John Quincy Adams In The Library Of America: 1821 -- 1848 John Quincy Adams (1767 -- 1848) served as the sixth president of the United States and combined a life of public service with study and intellectual activity. Beginning from adolescence and continuing until his death, Adams kept a detailed diary which offers invaluable insight into his public and private life and into the events of his day. The Library of America has published a two-volume set of excerpts from Adams' massive diary selecte John Quincy Adams In The Library Of America: 1821 -- 1848 John Quincy Adams (1767 -- 1848) served as the sixth president of the United States and combined a life of public service with study and intellectual activity. Beginning from adolescence and continuing until his death, Adams kept a detailed diary which offers invaluable insight into his public and private life and into the events of his day. The Library of America has published a two-volume set of excerpts from Adams' massive diary selected and edited by David Waldstreicher, Distinguished Professor of History at the Graduate Center, City University of New York. The first volume includes excerpts from the diary beginning with Adams' earliest entries in 1779 and concludes in 1821, with the end of the first presidential term of James Madison, with Adams serving as Secretary of State. The second volume, which I am reviewing here, begins in 1821, with Madison's inauguration for his second term. It includes in 1848, with Adams' final diary entry written three days before his death. In a diary entry of October 1846 (p.622),Adams reflects on the scope and breadth of his diary and realizes its unusual, probably unique, character in documenting the life of a statesman. The diary, and this volume, covers a momentous era and shows many changes in Adams' life and era. Adams reflects on the political events in which he was deeply involved, including his service as Secretary of State, President, and Congressman. He also displays a wide-ranging love for the life of the mind, including religion, philosophy, literature, languages, and science. The diary also includes personal details of Adams' life, including his marriage to Louisa Johnson, the tragic deaths of two of the couple's sons, and the deaths of Adams' celebrated parents, John and Abigail Adams. John Quincy Adams writes fully and well. It is a rare privilege to get to hear his voice and his thoughts. Earlier editions of Adams' diaries have tended to focus on the political entries. The new LOA edition is valuable because in allows the reader to see Adams' personal life as well. I find Adams' frequent reflections on religion and philosophy at least as interesting, and probably more so, that his reflections on the events of his day. This book is arranged in seven chapters, following the numbering of the companion LOA volume. Chapter VIII covers Adams' service as Secretary of State during Monroe's second term (1821 -- 1825) during which Adams played a large role in the development of the Monroe Doctrine. The entries for this period also show the political machinations of the day which ultimately led to Adams' election as president, even though he received a minority of the votes and allegations of a "corrupt bargain" with Henry Clay which dogged both Clay and Adams for the remainder of their lives. Adams' reflections show well that the messiness of the American political process is hardly a new phenomenon and thus offers the reader a broad, historical perspective into current events. In an entry of November 1822, (p.33) Adams reflects on his own historical reading on the history of Great Britain and writes: "The public history of all Countries, and all ages, is but a sort of mask richly coloured -- The interior working of the machinery must be foul. There is as much mining and countermining for power, as many fluctuations of friendship and enmity, as many attractions and repulsions, bargains and oppositions ... as might be told of our own times. ... And shall not I too, have a tale to tell?" Chapter IX of this book covers Adams' unfortunate presidency, dogged by the controversy over his election, by his status as a minority president, and by his own inflexibility. Adams sought early to united the country through a strong Federal government for all the people and through a system of public improvements, including a national university. His administration never got off the ground. Chapter X of the book covers Adams brief retirement from public life, his growing interest in botany, and tragedies in his personal life. The final three chapters of the book cover Adam's long 17-years of service (1831 -- 1848) in the U.S. House of Representatives as a member from Massachusetts. Adams' service in the House is itself a high accomplishment following his early long career as diplomat, Secretary of State, and President. The diary entries from these years tend to be more weighted towards political activity than the earlier entries. The selections describe meticulously Adams' activities in the House and the activities of his opponents. Many of the entries involve the "gag" rule. Adams became notorious for his attempts to present petitions from constituents and others calling for the elimination of slavery. The House, with the Southern members and their Northern supporters, enacted a "gag" rule forbidding the receipt of petitions relating to slavery. Adams persisted over his career and was twice nearly censured. Finally, in Adams' last term in Congress, the gag rule was abolished. Adams' efforts on the gag rule get much attention in the diaries. The entries from Adams' Congressional years also show his opposition to the acquisition of Texas and to the War with Mexico. They show as well his dogged persistence in the establishment of the Smithsonian Institution, with a bequest received from a British subject. In the latter part of his service in Congress, Adams participated in the defense of slaves on a Spanish slave ship in a case known as the "Amistad", the subject of a movie a few years ago. The diary shows Adams' work and reflections on his participation in the case. Adams attempted to distance himself from the Abolitionists, but he was a strong opponent of slavery. He was pessimistic about both the immediate and the ultimate fate of the Union based upon the divisions in our country resulting from slavery. These issues are still with us. In Adam's final diary entry of February 1848, (p. 626) he wrote a little poem you a young woman who had written to him: "Fair Lady, thou of human life Hast yet but little seen. Thy days of sorrow and of strife Are few and far between" Adam's diary is a work of literature in its own right. The perseverance required in reading through the two LOA volumes will be well rewarded. The volume includes a chronology of Adam's life together with explanatory notes to contextualize the diary entries and to help the reader. This volume and its companion volume make an outstanding resource for readers interested in Adams and in American history. The LOA kindly sent me a review copy of the two-volume box set of Adams' diaries. Robin Friedman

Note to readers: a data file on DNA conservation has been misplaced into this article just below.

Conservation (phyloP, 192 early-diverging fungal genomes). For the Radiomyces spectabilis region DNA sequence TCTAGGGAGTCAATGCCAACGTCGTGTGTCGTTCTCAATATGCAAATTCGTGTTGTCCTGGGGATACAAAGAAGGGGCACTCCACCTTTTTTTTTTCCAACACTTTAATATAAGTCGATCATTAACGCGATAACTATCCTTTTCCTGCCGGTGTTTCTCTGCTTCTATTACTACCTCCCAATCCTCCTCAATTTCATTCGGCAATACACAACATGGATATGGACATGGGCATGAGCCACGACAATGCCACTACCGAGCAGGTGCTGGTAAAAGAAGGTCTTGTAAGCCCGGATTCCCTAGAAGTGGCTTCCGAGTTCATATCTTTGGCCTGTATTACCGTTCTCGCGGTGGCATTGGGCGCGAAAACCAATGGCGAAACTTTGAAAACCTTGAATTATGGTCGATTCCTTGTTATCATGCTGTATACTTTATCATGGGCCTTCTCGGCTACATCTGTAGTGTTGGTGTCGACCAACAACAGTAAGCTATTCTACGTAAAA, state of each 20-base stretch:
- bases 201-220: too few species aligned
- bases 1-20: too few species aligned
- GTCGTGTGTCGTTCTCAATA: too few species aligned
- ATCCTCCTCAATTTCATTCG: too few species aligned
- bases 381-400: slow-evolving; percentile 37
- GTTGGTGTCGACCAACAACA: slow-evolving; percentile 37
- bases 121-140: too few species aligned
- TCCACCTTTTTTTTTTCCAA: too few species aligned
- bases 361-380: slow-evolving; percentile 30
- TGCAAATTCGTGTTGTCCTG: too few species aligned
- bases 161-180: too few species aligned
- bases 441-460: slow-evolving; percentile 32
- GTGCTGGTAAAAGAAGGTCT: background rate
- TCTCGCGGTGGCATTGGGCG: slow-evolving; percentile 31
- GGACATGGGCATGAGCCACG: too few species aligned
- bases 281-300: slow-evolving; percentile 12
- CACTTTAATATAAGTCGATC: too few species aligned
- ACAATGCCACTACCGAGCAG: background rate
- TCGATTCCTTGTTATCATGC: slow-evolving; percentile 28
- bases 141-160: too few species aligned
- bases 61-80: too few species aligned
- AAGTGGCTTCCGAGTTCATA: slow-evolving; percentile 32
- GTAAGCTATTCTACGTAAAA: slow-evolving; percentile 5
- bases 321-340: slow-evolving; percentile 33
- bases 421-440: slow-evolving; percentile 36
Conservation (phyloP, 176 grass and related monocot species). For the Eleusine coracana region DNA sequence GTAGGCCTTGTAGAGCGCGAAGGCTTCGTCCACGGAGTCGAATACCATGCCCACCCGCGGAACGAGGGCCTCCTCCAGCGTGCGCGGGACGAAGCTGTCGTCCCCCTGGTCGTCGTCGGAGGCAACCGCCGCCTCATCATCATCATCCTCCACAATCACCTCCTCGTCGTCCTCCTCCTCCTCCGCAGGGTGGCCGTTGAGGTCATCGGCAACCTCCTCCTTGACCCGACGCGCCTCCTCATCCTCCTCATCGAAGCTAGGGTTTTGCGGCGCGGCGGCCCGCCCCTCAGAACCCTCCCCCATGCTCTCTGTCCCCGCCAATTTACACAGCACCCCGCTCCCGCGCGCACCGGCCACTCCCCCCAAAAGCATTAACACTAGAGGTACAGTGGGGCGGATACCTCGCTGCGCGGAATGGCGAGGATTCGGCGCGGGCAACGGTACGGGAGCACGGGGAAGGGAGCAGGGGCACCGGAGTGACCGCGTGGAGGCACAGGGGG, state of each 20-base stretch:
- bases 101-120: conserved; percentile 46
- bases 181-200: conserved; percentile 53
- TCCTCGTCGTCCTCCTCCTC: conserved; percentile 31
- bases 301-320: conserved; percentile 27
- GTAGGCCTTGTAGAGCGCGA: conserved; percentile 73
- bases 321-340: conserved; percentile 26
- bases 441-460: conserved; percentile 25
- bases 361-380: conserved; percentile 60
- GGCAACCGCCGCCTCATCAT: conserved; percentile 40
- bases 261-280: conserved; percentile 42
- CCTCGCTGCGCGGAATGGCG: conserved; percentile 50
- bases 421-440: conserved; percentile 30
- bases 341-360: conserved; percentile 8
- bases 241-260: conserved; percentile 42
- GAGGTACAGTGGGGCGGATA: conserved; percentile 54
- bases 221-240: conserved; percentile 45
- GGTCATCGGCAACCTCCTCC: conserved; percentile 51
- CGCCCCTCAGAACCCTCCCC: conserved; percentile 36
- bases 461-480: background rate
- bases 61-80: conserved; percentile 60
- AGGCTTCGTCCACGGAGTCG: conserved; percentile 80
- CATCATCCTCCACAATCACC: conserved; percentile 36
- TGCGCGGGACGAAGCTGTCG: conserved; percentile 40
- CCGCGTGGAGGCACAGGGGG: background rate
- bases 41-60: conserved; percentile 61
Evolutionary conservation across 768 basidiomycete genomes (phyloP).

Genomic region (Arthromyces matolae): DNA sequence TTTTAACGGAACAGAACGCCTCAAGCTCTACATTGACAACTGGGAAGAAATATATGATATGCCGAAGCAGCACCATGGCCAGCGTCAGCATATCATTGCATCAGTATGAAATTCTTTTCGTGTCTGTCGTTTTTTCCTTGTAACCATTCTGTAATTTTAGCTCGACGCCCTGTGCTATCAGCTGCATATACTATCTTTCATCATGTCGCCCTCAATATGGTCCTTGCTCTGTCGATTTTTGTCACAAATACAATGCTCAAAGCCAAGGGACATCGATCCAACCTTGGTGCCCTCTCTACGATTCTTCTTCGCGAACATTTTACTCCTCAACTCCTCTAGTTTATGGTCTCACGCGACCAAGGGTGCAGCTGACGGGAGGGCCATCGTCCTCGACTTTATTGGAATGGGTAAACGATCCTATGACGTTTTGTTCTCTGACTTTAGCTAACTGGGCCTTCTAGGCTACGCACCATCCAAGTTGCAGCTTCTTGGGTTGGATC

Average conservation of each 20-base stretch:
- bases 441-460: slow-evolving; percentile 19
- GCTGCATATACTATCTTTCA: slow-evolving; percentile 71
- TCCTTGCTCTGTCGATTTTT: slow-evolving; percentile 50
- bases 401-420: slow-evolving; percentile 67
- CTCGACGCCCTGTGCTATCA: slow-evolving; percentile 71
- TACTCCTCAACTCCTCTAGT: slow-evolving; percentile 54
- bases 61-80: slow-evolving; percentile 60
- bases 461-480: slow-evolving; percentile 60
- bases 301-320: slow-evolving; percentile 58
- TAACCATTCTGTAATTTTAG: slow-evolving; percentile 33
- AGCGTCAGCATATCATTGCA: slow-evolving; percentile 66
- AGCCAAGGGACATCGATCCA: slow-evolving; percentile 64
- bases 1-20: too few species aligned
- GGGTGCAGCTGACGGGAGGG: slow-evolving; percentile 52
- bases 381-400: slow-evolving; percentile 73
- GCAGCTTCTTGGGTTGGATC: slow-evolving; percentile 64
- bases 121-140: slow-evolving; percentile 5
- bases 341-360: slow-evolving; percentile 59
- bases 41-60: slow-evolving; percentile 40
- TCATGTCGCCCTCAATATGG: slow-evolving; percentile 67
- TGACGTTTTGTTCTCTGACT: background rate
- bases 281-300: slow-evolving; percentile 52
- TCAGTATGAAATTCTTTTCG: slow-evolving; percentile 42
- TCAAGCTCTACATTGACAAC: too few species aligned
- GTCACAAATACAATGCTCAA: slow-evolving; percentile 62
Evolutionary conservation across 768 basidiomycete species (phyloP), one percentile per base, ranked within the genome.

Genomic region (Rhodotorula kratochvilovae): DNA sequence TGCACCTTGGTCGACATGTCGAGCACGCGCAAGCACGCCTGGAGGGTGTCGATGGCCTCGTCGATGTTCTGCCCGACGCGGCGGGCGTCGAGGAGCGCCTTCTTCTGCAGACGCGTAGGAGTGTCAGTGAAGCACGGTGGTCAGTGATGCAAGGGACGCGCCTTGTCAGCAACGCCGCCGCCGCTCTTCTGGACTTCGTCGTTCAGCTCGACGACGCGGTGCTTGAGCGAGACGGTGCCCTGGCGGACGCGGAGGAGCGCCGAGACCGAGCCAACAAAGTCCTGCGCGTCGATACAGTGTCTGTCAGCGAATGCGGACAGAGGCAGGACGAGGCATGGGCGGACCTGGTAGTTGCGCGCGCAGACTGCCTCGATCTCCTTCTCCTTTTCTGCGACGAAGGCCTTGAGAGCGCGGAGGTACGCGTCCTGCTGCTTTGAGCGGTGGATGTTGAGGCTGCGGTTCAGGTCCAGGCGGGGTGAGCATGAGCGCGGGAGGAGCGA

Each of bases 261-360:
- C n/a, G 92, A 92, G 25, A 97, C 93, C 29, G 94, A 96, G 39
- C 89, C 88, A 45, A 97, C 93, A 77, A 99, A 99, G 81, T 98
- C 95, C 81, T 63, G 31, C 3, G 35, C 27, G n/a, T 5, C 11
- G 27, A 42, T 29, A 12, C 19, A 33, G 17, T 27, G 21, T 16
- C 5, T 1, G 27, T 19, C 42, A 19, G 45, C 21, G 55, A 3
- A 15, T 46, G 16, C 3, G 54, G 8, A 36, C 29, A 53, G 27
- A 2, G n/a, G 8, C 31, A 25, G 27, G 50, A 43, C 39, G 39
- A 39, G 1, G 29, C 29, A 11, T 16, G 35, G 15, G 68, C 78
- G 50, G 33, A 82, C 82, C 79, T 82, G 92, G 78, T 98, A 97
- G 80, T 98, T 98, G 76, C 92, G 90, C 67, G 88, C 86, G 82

2. 5 out of 5

    Jeremiah

  3. 4 out of 5

    Jessica Leeper

  4. 5 out of 5

    Liquidlasagna

  5. 4 out of 5

    Erin

  6. 5 out of 5

    Devorah

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    Ann Tesar

  8. 5 out of 5

    Tristan

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    Ed Grimmer

  10. 4 out of 5

    Scott

  11. 4 out of 5

    Robert Engle

  12. 4 out of 5

    Nissa

  13. 4 out of 5

    Galen

  14. 4 out of 5

    Ross

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    Stillman

  16. 5 out of 5

    Elijah Deremer

  17. 4 out of 5

    Krishaan Khubchand

  18. 5 out of 5

    Michelle Zackey

  19. 4 out of 5

    Nancy

  20. 5 out of 5

    Judith

  21. 4 out of 5

    Vern

  22. 4 out of 5

    Ardem

  23. 5 out of 5

    Gerald Warren

  24. 4 out of 5

    Walter

  25. 5 out of 5

    Kenneth

  26. 5 out of 5

    Ray

  27. 5 out of 5

    John Donovan

  28. 5 out of 5

    Jyothis James

  29. 5 out of 5

    Andrew Finley

  30. 5 out of 5

    Azfar

  31. 5 out of 5

    Brion

  32. 5 out of 5

    Sam